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The search for computer science concepts in coding animated narratives: Tensions and opportunities

By Karen Woo & Garry Falloon

Coding is increasingly popular in schools around the world and is often taught by non- specialist teachers as an integrated task with other subject areas. In this article, we explore the relationship between computer science (CS) concepts and students’ multimodal expression in a coding animated narrative (CAN) task in the context of an integrated English-Technology unit of learning. Through this collective case study, we explore how CS concepts underpin semiotic elements of an animated narrative, analyse the factors that influence the extent to which students exercise those concepts, and reveal the tensions and opportunities that a CAN task may present for learning computer science concepts in regular, non-specialist, cross- curricular classrooms. The findings suggest that CAN tasks are unique in presenting opportunities for students to learn challenging CS concepts such as synchronisation and parallelism. At the same time, CAN tasks present tensions for teaching CS concepts in non- specialist classrooms, where student projects are often judged on their visual qualities. In such settings, procedural, rather than conceptual knowledge, may be a more efficient route to creative outcomes. It also means that drawing skills need to be prioritised. Role specialisation often led to better quality projects but at the expense of individual students’ conceptual development in computer science.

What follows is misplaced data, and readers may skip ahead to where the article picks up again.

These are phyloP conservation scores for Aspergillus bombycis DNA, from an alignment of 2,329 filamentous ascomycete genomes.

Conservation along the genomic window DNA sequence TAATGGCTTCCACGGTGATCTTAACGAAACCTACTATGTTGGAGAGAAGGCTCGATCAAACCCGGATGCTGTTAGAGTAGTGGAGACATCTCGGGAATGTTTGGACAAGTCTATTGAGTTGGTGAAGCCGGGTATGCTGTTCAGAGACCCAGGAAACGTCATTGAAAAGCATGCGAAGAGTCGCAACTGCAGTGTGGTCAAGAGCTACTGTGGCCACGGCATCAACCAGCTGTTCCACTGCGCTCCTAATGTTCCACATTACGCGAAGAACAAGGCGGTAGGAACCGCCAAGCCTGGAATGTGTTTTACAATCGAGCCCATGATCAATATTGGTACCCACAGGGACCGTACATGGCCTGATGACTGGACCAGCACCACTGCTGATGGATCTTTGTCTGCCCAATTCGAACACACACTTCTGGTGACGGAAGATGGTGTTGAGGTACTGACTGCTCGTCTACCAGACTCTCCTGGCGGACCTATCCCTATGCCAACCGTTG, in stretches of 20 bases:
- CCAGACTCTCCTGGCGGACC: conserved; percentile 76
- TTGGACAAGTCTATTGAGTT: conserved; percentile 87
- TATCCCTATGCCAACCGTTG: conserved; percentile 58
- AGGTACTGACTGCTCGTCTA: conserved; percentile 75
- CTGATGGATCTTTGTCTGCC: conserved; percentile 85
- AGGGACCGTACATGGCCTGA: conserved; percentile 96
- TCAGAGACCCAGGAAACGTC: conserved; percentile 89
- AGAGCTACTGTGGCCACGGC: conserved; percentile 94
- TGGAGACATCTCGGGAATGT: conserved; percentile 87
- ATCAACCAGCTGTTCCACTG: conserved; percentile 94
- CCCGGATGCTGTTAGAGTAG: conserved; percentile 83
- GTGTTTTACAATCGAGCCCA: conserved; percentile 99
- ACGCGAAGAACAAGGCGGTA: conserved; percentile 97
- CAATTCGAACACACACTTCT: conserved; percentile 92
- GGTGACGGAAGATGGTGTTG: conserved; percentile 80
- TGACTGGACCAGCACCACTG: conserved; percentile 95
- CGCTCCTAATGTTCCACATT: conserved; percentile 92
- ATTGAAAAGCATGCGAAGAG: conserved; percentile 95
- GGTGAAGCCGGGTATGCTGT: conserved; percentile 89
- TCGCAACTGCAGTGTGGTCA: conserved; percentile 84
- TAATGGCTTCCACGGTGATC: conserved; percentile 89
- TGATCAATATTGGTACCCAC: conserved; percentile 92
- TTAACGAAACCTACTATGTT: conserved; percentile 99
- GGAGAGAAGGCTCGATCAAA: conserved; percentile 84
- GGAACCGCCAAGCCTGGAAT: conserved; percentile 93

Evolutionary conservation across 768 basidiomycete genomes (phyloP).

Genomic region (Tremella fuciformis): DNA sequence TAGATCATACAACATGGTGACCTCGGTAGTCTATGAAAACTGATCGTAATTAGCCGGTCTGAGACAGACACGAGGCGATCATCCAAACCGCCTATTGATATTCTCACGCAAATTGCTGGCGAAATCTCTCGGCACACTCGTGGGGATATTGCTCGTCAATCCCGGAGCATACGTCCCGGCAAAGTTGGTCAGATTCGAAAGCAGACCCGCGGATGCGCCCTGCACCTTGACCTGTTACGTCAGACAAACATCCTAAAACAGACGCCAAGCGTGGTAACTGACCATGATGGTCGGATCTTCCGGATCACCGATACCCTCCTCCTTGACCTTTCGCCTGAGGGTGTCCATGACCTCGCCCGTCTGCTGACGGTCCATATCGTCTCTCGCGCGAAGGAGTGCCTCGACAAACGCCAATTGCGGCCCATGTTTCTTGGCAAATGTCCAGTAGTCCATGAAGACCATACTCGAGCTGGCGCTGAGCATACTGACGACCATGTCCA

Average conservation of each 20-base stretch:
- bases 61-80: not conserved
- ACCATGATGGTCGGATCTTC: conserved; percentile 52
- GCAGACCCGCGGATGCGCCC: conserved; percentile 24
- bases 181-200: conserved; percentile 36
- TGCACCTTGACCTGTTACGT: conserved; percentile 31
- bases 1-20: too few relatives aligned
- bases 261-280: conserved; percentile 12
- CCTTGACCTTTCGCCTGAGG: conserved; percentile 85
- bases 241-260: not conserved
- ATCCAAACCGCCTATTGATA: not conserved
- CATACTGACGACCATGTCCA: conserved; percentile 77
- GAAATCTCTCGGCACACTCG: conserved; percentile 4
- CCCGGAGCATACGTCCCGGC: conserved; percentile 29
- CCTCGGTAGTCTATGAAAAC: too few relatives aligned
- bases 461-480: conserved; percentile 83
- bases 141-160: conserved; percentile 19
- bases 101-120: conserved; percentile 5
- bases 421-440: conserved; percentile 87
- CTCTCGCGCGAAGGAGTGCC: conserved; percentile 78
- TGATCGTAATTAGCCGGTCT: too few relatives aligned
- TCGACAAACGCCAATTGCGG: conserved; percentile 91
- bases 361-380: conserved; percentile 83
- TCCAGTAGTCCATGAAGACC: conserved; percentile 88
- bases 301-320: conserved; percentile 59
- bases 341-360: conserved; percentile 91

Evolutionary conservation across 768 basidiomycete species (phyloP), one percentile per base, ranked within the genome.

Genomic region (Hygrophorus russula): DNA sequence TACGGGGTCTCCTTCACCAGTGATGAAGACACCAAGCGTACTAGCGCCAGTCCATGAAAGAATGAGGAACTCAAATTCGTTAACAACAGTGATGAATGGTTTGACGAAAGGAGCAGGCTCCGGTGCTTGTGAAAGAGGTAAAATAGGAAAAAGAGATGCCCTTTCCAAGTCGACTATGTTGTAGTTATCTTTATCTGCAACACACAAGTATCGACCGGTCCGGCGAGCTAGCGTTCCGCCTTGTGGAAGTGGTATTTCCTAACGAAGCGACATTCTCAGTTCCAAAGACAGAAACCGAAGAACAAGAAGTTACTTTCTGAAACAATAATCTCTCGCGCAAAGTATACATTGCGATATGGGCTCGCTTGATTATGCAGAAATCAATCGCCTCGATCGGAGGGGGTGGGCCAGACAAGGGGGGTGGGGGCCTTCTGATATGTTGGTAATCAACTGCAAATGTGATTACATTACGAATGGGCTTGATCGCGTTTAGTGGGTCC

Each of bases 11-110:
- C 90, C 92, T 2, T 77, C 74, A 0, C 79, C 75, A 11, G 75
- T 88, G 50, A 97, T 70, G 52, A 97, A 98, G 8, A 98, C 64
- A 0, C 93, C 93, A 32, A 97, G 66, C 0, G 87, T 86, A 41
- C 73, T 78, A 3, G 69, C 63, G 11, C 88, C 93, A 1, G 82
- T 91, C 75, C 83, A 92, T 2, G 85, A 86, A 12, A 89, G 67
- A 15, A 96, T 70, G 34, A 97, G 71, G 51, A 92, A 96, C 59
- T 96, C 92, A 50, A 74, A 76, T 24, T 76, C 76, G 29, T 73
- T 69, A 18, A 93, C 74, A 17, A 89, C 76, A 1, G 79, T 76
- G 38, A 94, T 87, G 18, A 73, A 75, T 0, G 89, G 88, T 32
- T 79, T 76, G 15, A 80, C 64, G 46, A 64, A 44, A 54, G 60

Woo, K., Falloon, G. (2023) The search for computer science concepts in coding animated narratives: tensions and opportunities. Journal of Educational Computing Research.

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Problem solved, but how? An exploratory study into students’ problem solving processes in creative coding tasks

By Karen Woo & Garry Falloon